Sahara desert was not always the vast dead land we see today. It was once a wet area, with lakes and lush vegetation, according to a research published this month.
A new study shows that three major rivers, which were probably the size of the Nile, were crossing Sahara desert on their way to the Mediterranean basin, 130,000 to 100,000 years ago.
“Those rivers cannot be excluded as a possible route followed by the Homo Sapiens on their journey from Africa to Europe,” researchers say on the report, published in the journal PLoS ONE.
Tom Koultcharnt, at the University of Hull in Britain, in collaboration with colleagues and scientists at other institutions, used computer models to simulate the climate of Africa during a period of thousands of years examined in the study.
The models showed that monsoons occurred about 600 km northern than they appear today, and blasted heavy rain falls on the mountains of the central Sahara. According to the models, the water formed three rivers longer than 1,000 kilometers and supplied vast wetlands on the coast of Libya, at an area of about 70,000 square kilometers.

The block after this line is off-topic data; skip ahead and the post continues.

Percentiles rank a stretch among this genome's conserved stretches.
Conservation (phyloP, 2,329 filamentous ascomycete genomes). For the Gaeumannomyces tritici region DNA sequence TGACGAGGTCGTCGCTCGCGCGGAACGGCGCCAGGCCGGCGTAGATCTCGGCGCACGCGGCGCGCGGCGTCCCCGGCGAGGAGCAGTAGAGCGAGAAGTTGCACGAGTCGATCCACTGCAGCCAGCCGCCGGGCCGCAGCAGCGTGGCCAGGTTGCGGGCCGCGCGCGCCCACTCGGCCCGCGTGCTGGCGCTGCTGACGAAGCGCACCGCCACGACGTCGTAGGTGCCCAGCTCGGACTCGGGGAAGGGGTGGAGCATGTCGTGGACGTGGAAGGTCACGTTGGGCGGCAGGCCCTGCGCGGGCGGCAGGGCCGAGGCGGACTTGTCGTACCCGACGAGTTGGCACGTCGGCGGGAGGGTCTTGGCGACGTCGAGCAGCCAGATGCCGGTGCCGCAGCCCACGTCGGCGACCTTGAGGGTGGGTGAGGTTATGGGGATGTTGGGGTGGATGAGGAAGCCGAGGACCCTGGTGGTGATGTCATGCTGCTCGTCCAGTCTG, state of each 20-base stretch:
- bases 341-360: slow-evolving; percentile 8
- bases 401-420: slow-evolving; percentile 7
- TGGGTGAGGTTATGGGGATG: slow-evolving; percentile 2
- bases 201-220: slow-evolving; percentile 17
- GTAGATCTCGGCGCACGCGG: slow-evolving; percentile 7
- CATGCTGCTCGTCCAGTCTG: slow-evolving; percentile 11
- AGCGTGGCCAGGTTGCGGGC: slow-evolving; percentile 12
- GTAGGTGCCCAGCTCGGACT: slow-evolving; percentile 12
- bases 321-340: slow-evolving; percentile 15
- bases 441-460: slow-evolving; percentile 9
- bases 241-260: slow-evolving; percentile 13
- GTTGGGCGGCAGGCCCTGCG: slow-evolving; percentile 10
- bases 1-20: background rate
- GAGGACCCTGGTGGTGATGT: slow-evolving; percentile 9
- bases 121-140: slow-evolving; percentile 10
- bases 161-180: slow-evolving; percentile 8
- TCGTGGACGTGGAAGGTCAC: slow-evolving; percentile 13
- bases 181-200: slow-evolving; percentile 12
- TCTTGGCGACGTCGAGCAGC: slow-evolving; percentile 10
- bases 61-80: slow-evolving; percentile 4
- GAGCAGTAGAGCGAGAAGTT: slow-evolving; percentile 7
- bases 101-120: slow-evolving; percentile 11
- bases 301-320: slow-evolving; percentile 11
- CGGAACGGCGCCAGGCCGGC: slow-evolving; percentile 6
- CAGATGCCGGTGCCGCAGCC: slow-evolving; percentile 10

The most westerly of the three ancient rivers could have offered people easy access to the southern shores of the Mediterranean, the team speculates.
The path they propose seems to match a series of archaeological sites in Algeria and Tunisia.
However, the beds of ancient rivers are today buried somewhere beneath the dunes in Sahara, along with the trail left, perhaps, by our ancestors.